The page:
Editor’s note: Most of the “Streetbeat” responses this week come from evacuees from New Orleans.

Lori Dixon
“Yes I do because of the response. It was slow. Basically, it was poor people, and these are the people who don’t get the help that they deserve in the first place.”

Charlene Morgan
“Yes, I do feel race was a factor, definitely, and also an issue of class. The politicians should have been there and done something sooner?”the mayor and the governor. She [Gov. Blanco] waited 24 hours, for what? My sister was one who walked through the flood. She said when they were in front of the Convention Center, the buses would drive down one side and passed them up and didn’t stop to pick up nobody.” (Mrs. Morgan is a West Side resident and has taken in family members from New Orleans.)

Alfred Davis, Sr.
“Yes, I think race played its part in it. It took too long, for one thing. They should have had everything set up when they made provisions for the people to be there at the shelters. They didn’t make for provisions, and they have no supervision, far as I’m concerned. I left when we heard the hurricane was coming. I’ve been here 11 days. I don’t know how long I’ll be here. We have not made a decision yet about what we are going to do.”

Atlee Berrie
“Yes, I do believe it had everything to do with race and the fact that Mayor Nagin had said the day before that if we didn’t get out, that there would be no help available. And the fact that when we got through walking through the water, the Coast Guard or the police (I don’t know what he was), he told us, why didn’t we get out before? My daughter asked if there were going to be any trucks to come and pick us up and take us to the Superdome. Really and truly it was like them punishing us for being disobedient. I was not in the Superdome I was outside the Convention Center. The Convention Center, they didn’t have food and water. But there were some individual private citizens who did bring truckloads of water. As a matter of fact, my brother-in-law’s nephews picked us up in a truck that they had commandeered to help people, picking them up, bringing them back and forth.

“Also I want to say I feel this was no accident. The breakage of those levees, over the last four or five years they had spent $500 million on the Industrial Canal, doing a new bridge project and levee project. So you know that was just recently. It was 2000 when it was completed. There is no way that this bridge should have broke and no way it should have been breached?”there was nothing down there in that area. And this canal feeds into the Mississippi River bridge, so I really believe with all my heart that it was totally contrived, and if you look at the damage from what the people sustained, there was not enough damage to substantiate breaking a wall, because it didn’t even break a window in my house.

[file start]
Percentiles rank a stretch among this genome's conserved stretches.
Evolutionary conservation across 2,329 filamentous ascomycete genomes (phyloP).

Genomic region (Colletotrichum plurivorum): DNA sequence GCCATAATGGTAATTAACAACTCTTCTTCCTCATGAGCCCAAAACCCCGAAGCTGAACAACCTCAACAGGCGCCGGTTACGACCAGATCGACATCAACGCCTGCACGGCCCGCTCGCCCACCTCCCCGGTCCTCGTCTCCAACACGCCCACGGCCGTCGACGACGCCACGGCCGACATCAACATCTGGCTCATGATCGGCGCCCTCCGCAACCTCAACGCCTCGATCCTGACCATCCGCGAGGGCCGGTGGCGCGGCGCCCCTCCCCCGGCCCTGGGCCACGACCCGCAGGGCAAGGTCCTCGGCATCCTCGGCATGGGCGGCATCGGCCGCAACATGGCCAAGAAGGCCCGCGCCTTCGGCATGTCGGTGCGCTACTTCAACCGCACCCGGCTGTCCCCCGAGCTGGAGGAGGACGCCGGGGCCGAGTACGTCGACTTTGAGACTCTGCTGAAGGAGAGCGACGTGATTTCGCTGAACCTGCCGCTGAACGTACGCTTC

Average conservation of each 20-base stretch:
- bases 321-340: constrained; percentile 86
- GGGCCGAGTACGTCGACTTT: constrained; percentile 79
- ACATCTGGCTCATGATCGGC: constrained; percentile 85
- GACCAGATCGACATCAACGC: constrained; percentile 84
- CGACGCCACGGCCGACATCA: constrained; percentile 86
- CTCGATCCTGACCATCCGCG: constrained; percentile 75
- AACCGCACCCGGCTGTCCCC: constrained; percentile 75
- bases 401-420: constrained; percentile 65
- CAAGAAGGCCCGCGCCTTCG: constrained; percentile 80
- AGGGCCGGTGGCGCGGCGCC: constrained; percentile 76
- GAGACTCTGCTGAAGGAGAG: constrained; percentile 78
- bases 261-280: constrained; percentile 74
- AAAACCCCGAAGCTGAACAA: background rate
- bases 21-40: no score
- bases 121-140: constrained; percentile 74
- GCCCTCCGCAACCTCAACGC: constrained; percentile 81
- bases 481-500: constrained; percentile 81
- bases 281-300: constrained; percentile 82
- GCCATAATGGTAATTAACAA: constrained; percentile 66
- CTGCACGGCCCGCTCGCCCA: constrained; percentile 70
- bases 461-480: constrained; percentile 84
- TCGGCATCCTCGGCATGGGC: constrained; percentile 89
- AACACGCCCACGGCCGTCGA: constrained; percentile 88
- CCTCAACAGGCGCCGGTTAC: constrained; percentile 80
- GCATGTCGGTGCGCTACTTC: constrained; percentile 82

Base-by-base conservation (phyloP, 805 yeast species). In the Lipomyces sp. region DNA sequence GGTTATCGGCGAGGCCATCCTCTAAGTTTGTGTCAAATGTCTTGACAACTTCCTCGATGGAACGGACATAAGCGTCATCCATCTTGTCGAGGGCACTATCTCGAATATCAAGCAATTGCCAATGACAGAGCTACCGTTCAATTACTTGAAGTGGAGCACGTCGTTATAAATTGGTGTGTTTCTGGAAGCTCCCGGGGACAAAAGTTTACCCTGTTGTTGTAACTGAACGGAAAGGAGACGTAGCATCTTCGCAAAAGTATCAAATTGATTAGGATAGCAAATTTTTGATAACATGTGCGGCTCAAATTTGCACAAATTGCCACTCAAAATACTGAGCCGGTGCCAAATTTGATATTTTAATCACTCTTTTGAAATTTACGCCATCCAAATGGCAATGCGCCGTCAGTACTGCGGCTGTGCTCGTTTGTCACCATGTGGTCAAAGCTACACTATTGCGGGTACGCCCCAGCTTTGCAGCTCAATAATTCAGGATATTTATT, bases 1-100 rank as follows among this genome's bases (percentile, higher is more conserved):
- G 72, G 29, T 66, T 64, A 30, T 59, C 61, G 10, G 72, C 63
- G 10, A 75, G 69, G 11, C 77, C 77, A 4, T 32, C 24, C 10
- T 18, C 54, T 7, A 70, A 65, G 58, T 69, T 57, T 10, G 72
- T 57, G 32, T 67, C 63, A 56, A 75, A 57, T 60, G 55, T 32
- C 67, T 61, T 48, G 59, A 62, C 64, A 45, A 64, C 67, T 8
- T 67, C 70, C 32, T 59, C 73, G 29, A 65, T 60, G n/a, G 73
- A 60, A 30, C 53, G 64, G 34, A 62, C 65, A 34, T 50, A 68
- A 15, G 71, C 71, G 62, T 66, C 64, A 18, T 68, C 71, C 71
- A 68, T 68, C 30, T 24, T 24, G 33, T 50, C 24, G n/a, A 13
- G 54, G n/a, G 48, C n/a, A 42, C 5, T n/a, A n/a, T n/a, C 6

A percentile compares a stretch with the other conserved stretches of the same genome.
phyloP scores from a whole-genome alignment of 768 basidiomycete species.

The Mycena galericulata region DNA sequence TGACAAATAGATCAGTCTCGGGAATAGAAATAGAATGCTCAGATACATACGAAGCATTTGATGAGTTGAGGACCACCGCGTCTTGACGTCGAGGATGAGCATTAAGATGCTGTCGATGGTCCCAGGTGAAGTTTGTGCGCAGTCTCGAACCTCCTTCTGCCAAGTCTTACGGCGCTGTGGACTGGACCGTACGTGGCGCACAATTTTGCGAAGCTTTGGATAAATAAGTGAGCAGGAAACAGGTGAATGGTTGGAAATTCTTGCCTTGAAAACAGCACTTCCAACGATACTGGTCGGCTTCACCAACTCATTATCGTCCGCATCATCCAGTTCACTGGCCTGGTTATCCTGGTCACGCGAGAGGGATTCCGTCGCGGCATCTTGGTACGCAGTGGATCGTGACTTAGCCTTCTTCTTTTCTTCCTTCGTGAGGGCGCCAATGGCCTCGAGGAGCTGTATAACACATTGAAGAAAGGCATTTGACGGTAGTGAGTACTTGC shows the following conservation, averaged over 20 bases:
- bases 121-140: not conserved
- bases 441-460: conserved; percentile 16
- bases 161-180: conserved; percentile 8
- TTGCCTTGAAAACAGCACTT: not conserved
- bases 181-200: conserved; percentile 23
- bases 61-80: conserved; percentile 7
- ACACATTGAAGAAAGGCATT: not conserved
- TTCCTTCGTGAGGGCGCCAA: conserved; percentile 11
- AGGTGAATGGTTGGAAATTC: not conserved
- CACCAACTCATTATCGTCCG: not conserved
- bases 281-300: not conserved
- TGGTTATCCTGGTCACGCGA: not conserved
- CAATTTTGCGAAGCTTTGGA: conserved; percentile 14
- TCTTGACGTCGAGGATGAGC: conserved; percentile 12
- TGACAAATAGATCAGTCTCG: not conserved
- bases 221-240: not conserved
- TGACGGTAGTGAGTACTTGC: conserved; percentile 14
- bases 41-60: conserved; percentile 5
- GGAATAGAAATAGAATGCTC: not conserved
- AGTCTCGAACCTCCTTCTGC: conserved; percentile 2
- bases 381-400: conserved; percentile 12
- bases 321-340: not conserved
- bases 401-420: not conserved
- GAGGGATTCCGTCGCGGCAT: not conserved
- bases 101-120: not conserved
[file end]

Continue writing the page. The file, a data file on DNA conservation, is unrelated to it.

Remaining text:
“I don’t really call [New Orleans] home no more, and I don’t anticipate going back. I don’t know where the Lord will lead me. I’m going wherever he leads me. When we got out of the water, the police was telling people to break into the store and get some dry clothes to put on. Some people may have gone overboard, but trust me, they were encouraged by the police in the beginning.

“Everybody got out on their own, and Mayor Nagin did not get ignorant until he saw that special on CNN, Larry King Live. He wasn’t on the radio Monday when it first happened. Tuesday he got on around noon before we got out. This is a mayor that had dead bodies floating down in the near 9th Ward and he got on, and the first thing he said was he had a good night’s sleep, he was re-energized, he had six hours’ sleep, and he was ready to build a bigger, better New Orleans. Nothing about the people, nothing about the bodies floating, and, trust me, they did nothing about the bodies floating because they did not send anybody to pick us up.

“While we were lying on that ground, we did not get help over by the Convention Center. I don’t know if you saw that lady on TV asking and begging for the police to stay there with us. They did not stay with us. They kept having buses going around the boulevard, none of them would pick us up, and my daughter asked if they would put spotlights during the night. I can tell you what I felt. I felt more afraid of the police and the National Guard than I did of other people fighting. To me, it was like they were just waiting for us to get so frustrated, turn on each other, and by them having martial law, kill all of us.”

Barbara Davis
“To me it was both [race and class] because there wasn’t any way in the world that all the water could come down just in one section in the city, and there was no way out. God got angry with them for what they did, so he flooded the whole city. That’s the way I felt about it. Now the thing is going to be regaining your property for those people who want to go back. Me myself, I don’t really want to go back and live there because I was treated wrong for one thing. But we were blessed to get out. I’m just so happy we got out.”

? Anyone wishing to help this family from New Orleans should contact Cong. Davis’ office at 773/533-7520.